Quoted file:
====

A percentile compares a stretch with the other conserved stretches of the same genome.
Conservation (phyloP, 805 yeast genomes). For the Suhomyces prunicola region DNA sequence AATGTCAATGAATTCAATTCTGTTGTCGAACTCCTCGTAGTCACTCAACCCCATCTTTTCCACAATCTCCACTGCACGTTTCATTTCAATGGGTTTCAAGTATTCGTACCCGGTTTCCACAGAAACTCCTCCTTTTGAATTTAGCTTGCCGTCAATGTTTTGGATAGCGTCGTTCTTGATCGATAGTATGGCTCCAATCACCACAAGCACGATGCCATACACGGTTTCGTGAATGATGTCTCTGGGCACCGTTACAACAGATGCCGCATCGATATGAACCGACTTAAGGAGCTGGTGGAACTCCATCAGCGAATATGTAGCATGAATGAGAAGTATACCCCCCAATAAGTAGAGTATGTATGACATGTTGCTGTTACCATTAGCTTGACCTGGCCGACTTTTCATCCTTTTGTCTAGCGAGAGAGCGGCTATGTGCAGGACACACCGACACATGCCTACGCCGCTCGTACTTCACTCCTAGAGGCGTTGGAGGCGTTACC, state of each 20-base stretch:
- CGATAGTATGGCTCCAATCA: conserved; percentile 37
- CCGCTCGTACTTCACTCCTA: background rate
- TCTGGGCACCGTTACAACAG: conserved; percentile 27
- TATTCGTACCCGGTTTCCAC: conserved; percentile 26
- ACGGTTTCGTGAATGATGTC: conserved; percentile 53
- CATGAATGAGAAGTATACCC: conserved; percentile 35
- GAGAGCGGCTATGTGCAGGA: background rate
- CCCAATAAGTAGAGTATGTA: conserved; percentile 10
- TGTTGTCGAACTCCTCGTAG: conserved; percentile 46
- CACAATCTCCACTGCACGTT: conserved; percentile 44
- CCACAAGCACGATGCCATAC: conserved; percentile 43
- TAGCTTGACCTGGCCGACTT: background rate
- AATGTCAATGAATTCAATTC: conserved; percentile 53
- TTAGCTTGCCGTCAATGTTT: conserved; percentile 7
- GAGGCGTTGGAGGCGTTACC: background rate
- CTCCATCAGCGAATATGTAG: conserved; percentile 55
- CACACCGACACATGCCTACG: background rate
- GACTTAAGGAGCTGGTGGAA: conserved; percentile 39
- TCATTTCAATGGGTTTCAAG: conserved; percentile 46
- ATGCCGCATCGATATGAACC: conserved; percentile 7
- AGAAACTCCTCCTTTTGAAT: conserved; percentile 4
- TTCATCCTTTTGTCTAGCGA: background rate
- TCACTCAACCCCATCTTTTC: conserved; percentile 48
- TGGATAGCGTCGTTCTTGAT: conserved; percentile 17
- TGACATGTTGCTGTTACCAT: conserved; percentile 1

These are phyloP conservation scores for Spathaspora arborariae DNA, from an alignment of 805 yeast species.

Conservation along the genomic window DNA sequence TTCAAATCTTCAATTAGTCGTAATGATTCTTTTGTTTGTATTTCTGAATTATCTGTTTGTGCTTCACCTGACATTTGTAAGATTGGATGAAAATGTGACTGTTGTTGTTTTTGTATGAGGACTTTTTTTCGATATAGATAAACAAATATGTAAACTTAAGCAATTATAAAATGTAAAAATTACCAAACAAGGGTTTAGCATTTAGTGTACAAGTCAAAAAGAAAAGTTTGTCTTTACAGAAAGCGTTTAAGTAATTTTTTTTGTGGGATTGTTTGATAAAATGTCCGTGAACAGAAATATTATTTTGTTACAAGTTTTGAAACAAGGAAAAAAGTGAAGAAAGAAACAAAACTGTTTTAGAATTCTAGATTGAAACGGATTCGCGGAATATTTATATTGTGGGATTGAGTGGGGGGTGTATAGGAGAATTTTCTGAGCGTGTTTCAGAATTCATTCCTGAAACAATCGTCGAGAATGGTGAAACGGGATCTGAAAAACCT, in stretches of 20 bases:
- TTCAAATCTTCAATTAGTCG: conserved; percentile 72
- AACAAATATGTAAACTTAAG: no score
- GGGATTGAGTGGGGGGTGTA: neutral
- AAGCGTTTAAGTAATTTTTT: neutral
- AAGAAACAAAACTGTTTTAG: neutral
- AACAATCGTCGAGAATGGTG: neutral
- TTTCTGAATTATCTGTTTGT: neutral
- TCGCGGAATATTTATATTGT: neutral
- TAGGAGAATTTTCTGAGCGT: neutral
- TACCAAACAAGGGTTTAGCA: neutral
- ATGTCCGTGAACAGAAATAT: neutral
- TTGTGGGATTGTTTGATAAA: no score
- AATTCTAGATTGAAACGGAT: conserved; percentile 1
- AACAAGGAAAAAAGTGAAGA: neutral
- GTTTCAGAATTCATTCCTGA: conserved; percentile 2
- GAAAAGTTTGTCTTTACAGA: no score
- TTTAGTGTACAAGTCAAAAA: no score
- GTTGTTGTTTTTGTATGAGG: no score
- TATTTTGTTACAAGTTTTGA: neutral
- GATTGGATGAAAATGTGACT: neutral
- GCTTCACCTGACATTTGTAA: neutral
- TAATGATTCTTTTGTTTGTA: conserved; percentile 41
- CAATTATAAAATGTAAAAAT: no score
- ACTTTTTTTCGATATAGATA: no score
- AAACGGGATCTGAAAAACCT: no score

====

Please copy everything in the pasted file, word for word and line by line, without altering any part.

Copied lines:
A percentile compares a stretch with the other conserved stretches of the same genome.
Conservation (phyloP, 805 yeast genomes). For the Suhomyces prunicola region DNA sequence AATGTCAATGAATTCAATTCTGTTGTCGAACTCCTCGTAGTCACTCAACCCCATCTTTTCCACAATCTCCACTGCACGTTTCATTTCAATGGGTTTCAAGTATTCGTACCCGGTTTCCACAGAAACTCCTCCTTTTGAATTTAGCTTGCCGTCAATGTTTTGGATAGCGTCGTTCTTGATCGATAGTATGGCTCCAATCACCACAAGCACGATGCCATACACGGTTTCGTGAATGATGTCTCTGGGCACCGTTACAACAGATGCCGCATCGATATGAACCGACTTAAGGAGCTGGTGGAACTCCATCAGCGAATATGTAGCATGAATGAGAAGTATACCCCCCAATAAGTAGAGTATGTATGACATGTTGCTGTTACCATTAGCTTGACCTGGCCGACTTTTCATCCTTTTGTCTAGCGAGAGAGCGGCTATGTGCAGGACACACCGACACATGCCTACGCCGCTCGTACTTCACTCCTAGAGGCGTTGGAGGCGTTACC, state of each 20-base stretch:
- CGATAGTATGGCTCCAATCA: conserved; percentile 37
- CCGCTCGTACTTCACTCCTA: background rate
- TCTGGGCACCGTTACAACAG: conserved; percentile 27
- TATTCGTACCCGGTTTCCAC: conserved; percentile 26
- ACGGTTTCGTGAATGATGTC: conserved; percentile 53
- CATGAATGAGAAGTATACCC: conserved; percentile 35
- GAGAGCGGCTATGTGCAGGA: background rate
- CCCAATAAGTAGAGTATGTA: conserved; percentile 10
- TGTTGTCGAACTCCTCGTAG: conserved; percentile 46
- CACAATCTCCACTGCACGTT: conserved; percentile 44
- CCACAAGCACGATGCCATAC: conserved; percentile 43
- TAGCTTGACCTGGCCGACTT: background rate
- AATGTCAATGAATTCAATTC: conserved; percentile 53
- TTAGCTTGCCGTCAATGTTT: conserved; percentile 7
- GAGGCGTTGGAGGCGTTACC: background rate
- CTCCATCAGCGAATATGTAG: conserved; percentile 55
- CACACCGACACATGCCTACG: background rate
- GACTTAAGGAGCTGGTGGAA: conserved; percentile 39
- TCATTTCAATGGGTTTCAAG: conserved; percentile 46
- ATGCCGCATCGATATGAACC: conserved; percentile 7
- AGAAACTCCTCCTTTTGAAT: conserved; percentile 4
- TTCATCCTTTTGTCTAGCGA: background rate
- TCACTCAACCCCATCTTTTC: conserved; percentile 48
- TGGATAGCGTCGTTCTTGAT: conserved; percentile 17
- TGACATGTTGCTGTTACCAT: conserved; percentile 1

These are phyloP conservation scores for Spathaspora arborariae DNA, from an alignment of 805 yeast species.

Conservation along the genomic window DNA sequence TTCAAATCTTCAATTAGTCGTAATGATTCTTTTGTTTGTATTTCTGAATTATCTGTTTGTGCTTCACCTGACATTTGTAAGATTGGATGAAAATGTGACTGTTGTTGTTTTTGTATGAGGACTTTTTTTCGATATAGATAAACAAATATGTAAACTTAAGCAATTATAAAATGTAAAAATTACCAAACAAGGGTTTAGCATTTAGTGTACAAGTCAAAAAGAAAAGTTTGTCTTTACAGAAAGCGTTTAAGTAATTTTTTTTGTGGGATTGTTTGATAAAATGTCCGTGAACAGAAATATTATTTTGTTACAAGTTTTGAAACAAGGAAAAAAGTGAAGAAAGAAACAAAACTGTTTTAGAATTCTAGATTGAAACGGATTCGCGGAATATTTATATTGTGGGATTGAGTGGGGGGTGTATAGGAGAATTTTCTGAGCGTGTTTCAGAATTCATTCCTGAAACAATCGTCGAGAATGGTGAAACGGGATCTGAAAAACCT, in stretches of 20 bases:
- TTCAAATCTTCAATTAGTCG: conserved; percentile 72
- AACAAATATGTAAACTTAAG: no score
- GGGATTGAGTGGGGGGTGTA: neutral
- AAGCGTTTAAGTAATTTTTT: neutral
- AAGAAACAAAACTGTTTTAG: neutral
- AACAATCGTCGAGAATGGTG: neutral
- TTTCTGAATTATCTGTTTGT: neutral
- TCGCGGAATATTTATATTGT: neutral
- TAGGAGAATTTTCTGAGCGT: neutral
- TACCAAACAAGGGTTTAGCA: neutral
- ATGTCCGTGAACAGAAATAT: neutral
- TTGTGGGATTGTTTGATAAA: no score
- AATTCTAGATTGAAACGGAT: conserved; percentile 1
- AACAAGGAAAAAAGTGAAGA: neutral
- GTTTCAGAATTCATTCCTGA: conserved; percentile 2
- GAAAAGTTTGTCTTTACAGA: no score
- TTTAGTGTACAAGTCAAAAA: no score
- GTTGTTGTTTTTGTATGAGG: no score
- TATTTTGTTACAAGTTTTGA: neutral
- GATTGGATGAAAATGTGACT: neutral
- GCTTCACCTGACATTTGTAA: neutral
- TAATGATTCTTTTGTTTGTA: conserved; percentile 41
- CAATTATAAAATGTAAAAAT: no score
- ACTTTTTTTCGATATAGATA: no score
- AAACGGGATCTGAAAAACCT: no score